Frogg Café, recently announced as one of the bands to perform at NEARfest 2005, and hot off some shows in Europe and Canada, made their way to the stage with a slightly different line-up from when I had seen them last. New guitarist Steven Uh has replaced longtime member Frank Camiola, and the band also had a guest horn player on stage for a few numbers, which added a great new element to their mix of fusion and prog sounds. In fact, the trombone worked quite nicely with Nick Lieto's trumpet, especially on the new songs from the soon to be released CD Fortunate Observer of Time on ProgRock Records, of which the band performed three if my memory serves me correctly. The new tunes seemed to impress the crowd quite a bit, so I think we are in store for a gem from Frogg Café in 2005. These songs had a very symphonic sound to them, complex yet melodic, mixing elements of Gentle Giant as well as Frank Zappa's Grand Wazoo period. The band also performed the title track from their 2003 release Creatures , as well as an oldie but goodie from their 2001 debut, called "Space Dust." Bassist Andrew Sussman and drummer James Guarnieri are a killer rhythm section, with Sussman's slippery and gymnastic grooves playing off Guarnieri's rock solid foundation quite well. Bill Ayasse amazed as always with his beautiful, yet at times searing violin work, which worked well against his across the stage rival Uh who added a nice jazz-fusion element with his liquid guitar tone. While most of the material is instrumental, keyboardist Lieto added his melodic vocals on a few cuts, and in between performed some stellar keyboard textures and jazzy trumpet solos.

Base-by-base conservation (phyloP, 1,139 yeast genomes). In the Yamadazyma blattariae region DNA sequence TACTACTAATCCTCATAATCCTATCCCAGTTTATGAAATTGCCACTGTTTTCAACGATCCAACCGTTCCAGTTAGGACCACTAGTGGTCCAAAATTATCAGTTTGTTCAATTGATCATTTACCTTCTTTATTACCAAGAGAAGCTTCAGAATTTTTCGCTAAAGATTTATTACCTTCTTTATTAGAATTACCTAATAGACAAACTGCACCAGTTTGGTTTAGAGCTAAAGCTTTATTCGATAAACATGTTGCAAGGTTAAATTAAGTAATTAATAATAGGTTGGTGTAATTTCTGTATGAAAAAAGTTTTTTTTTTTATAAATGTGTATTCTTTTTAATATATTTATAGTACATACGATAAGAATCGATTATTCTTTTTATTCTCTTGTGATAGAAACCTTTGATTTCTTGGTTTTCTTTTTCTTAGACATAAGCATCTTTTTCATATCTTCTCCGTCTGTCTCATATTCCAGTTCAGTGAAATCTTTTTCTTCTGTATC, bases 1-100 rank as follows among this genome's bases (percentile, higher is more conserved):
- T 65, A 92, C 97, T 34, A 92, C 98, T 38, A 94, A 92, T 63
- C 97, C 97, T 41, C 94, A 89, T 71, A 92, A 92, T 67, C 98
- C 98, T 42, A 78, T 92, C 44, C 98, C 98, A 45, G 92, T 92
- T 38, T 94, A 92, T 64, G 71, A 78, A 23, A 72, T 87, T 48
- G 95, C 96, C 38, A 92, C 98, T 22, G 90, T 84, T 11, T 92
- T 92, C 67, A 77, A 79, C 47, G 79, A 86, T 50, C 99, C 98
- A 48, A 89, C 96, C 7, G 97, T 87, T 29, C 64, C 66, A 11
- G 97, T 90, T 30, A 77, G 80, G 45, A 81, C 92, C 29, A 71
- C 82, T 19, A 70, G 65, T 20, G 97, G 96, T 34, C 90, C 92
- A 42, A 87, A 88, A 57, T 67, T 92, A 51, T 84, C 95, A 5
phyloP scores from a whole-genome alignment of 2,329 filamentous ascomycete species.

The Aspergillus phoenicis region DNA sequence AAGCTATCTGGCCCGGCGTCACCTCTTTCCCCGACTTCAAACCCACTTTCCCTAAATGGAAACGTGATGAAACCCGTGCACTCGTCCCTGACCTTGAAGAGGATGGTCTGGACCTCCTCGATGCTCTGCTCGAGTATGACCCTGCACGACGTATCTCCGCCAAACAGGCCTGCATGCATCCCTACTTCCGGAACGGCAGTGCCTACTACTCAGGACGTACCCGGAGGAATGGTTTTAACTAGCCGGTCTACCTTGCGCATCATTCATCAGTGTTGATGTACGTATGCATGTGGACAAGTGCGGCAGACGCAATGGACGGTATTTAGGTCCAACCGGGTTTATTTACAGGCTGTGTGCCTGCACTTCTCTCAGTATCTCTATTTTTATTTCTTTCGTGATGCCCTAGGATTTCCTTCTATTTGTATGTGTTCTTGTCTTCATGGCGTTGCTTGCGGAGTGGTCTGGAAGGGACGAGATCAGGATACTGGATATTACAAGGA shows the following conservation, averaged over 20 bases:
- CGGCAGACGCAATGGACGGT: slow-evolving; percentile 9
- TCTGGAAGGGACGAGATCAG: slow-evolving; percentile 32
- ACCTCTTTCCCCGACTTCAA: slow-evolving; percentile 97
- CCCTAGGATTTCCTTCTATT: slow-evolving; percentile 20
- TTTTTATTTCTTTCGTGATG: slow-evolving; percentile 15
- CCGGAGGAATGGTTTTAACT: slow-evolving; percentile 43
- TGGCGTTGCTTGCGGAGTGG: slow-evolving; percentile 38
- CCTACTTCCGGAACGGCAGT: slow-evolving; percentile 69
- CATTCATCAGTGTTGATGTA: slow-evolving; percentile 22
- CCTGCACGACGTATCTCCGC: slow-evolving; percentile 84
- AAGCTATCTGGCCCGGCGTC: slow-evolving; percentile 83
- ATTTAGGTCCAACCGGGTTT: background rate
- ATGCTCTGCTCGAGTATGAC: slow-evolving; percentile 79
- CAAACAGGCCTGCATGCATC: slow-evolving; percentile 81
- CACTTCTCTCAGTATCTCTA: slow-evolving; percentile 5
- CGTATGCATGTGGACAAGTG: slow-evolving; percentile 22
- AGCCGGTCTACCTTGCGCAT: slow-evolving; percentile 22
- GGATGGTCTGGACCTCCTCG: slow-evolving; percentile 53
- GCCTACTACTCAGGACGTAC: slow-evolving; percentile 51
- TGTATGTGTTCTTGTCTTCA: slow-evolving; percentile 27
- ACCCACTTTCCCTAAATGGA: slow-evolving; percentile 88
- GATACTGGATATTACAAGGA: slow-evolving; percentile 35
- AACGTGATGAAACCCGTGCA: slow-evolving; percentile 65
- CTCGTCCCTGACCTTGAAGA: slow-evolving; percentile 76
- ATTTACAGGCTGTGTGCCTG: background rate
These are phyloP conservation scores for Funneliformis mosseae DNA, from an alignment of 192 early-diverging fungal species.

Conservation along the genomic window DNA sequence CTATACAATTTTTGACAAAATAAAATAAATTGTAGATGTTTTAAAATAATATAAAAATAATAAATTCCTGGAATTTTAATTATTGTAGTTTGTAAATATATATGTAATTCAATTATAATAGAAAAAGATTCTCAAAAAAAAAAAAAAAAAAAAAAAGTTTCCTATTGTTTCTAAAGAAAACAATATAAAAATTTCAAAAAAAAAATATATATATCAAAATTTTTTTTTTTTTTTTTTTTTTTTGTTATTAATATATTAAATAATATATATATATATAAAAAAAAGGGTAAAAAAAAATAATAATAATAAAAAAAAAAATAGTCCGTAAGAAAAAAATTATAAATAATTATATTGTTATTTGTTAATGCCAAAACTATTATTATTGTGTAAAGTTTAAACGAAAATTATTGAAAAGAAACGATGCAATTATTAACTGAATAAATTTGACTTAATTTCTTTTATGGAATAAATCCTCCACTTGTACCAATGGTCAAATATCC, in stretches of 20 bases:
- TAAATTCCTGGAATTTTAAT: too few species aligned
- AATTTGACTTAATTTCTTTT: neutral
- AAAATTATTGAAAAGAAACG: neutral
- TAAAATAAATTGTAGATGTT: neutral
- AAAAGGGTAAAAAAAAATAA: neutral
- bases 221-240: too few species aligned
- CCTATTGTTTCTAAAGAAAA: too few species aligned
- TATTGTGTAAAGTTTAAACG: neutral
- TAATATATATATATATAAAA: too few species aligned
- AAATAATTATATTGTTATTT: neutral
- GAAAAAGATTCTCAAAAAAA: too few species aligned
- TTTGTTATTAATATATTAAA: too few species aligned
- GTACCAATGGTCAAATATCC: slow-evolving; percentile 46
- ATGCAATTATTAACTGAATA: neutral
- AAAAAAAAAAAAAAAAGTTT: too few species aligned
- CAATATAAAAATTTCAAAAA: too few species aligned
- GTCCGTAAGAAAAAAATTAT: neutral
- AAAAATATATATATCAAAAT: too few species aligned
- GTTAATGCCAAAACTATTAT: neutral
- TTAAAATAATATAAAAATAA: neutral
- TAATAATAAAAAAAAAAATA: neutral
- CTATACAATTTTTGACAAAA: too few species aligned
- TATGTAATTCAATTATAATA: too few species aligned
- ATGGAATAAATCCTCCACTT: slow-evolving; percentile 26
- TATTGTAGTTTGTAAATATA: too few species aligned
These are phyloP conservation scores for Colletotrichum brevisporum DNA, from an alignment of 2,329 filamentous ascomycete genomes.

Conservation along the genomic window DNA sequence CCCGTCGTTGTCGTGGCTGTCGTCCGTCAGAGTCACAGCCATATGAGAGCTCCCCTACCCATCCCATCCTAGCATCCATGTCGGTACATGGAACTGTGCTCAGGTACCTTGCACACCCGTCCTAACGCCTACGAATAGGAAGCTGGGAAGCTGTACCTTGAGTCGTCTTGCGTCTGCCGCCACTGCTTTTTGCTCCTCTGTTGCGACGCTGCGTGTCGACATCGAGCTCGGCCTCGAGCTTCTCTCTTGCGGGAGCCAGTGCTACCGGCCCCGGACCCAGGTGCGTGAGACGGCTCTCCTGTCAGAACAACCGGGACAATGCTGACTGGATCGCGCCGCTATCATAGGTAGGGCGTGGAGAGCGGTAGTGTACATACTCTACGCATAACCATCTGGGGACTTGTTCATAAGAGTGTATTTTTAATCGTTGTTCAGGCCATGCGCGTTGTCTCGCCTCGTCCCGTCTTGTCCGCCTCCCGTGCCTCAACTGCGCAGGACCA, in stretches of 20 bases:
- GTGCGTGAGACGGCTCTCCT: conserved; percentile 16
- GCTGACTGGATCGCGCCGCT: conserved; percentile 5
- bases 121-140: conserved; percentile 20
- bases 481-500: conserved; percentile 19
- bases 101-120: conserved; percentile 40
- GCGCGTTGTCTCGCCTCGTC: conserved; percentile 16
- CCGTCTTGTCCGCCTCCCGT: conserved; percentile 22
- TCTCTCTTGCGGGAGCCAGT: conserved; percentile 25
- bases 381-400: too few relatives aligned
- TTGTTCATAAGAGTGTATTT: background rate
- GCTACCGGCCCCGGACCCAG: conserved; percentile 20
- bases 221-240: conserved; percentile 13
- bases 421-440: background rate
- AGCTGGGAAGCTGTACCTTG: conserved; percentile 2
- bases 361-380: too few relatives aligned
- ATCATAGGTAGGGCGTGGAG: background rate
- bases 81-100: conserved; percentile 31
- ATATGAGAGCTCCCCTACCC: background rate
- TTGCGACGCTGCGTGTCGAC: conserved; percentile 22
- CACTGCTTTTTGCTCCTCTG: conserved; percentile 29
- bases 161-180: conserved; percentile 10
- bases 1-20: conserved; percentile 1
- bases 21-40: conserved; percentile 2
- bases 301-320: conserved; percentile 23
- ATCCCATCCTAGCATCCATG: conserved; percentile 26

For the folks who had not heard much of Frogg Café prior to this performance, it seemed like they were converted to fans. The band was tight, melodic, and seemed to be having a great time on stage. They go from symphonic prog rock to fiery, complex fusion effortlessly, and if this performance is any indication, the NEARfest audience is in for a real treat next July.